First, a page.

9. Remote working when you're in a job: Most forms of remote working in Ireland fall into two categories - those who do it by arrangement and those who do it by necessity. Highly-paid multinational firms have an allowance for some workers to log in from home and work a full day. Others will allow you to work from home when you have the occasional personal requirement, such as in the case of an ill child. But both scenarios are dependent on access to broadband.

10. Keeping your communications costs at a reasonable level: It is possible to get satellite broadband into a business in rural areas. But the cost is four to five times (and sometimes more) of a conventional urban broadband service. This puts an onerous burden on a rural business trying to compete with an urban one.

11. Basic marketing: Figures from the Government suggest that when small firms engage an online strategy, they see an average increase in sales of 21pc. They also see an average increase in customer enquiries of 84pc.

12. Pricing comparisons: Constant awareness of what your competition is charging and offering is almost impossible without regular online access.

13. How-to videos for small problems: Whether it's work-related or domestic, YouTube has now become a global repository of how-to videos in solving practical or technical problems. A broadband connection is crucial for this.

14. More vulnerable to thieves: Modern security systems almost all involve live online monitoring alerts. Mostly, these are live streams that can be accessed from a smartphone through systems such as Nest. The disadvantage to CCTV cameras that don't have cloud-backup capability is that thieves have a reasonable chance of destroying evidence if there's no relay to a back-up service.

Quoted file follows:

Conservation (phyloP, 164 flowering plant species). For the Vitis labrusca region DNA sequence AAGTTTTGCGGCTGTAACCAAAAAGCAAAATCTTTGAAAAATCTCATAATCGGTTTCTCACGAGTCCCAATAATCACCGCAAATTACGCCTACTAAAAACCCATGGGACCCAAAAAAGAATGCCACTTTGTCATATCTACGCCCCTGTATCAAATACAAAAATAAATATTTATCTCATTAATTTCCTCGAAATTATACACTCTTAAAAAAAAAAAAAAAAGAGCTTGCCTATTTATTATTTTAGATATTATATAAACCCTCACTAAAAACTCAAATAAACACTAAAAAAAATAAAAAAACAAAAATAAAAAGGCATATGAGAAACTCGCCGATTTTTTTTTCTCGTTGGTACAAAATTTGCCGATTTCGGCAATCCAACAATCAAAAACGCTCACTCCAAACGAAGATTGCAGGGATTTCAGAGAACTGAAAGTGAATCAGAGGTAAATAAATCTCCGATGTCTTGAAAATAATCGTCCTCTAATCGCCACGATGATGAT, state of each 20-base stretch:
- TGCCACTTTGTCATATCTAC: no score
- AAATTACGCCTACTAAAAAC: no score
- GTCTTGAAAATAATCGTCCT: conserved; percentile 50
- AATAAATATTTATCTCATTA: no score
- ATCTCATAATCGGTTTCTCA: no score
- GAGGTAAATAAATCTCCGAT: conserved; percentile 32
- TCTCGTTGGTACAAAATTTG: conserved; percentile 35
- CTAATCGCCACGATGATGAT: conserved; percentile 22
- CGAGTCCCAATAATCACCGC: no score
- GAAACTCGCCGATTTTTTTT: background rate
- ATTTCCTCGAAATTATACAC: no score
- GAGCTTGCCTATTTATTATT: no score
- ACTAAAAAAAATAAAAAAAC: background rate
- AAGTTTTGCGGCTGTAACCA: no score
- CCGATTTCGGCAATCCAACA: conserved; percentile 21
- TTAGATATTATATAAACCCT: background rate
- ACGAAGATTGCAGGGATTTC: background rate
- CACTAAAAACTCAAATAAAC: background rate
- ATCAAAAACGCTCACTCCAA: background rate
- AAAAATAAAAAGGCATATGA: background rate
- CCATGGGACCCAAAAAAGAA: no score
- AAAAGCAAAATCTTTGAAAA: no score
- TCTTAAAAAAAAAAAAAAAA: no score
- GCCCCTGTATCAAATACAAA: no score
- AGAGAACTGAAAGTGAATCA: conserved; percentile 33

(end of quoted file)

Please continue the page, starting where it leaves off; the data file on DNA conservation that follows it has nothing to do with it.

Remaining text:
15. Inability to back up crucial files: One of the most important defences against cyber attacks or physical disasters such as fires is the ability to back up critical information up online.

16. No tenders for valuable public sector contracts: Council, government and state body contracts, worth millions every year, are all tied up in public tender notices on services such as Missing out on these is a huge chunk of potential business foregone.

17. Not being able to collaborate on projects with colleagues or customers: The rise of online collaboration in real time, using basic software, is becoming the norm for young companies in Ireland. It is impossible to do this without broadband.

18. Less chance at exporting: Government-quoted figures say that three out of five small firms that engage online start to export naturally.

19. Recruiting staff: The same government-quoted figures say that an SME with good broadband engagement recruits 1.4 times more employees than those without.

20. Becoming a third-tier businesses: Figures from the European Commission's recent Digital Economy and Society Index (DESI) show that when small firms in Ireland get access to broadband, they outperform European competitors. As such, Ireland ranks first out of 28 countries when it comes to small firms selling online, turnover from eCommerce and cross-border ecommerce.

Sunday Indo Business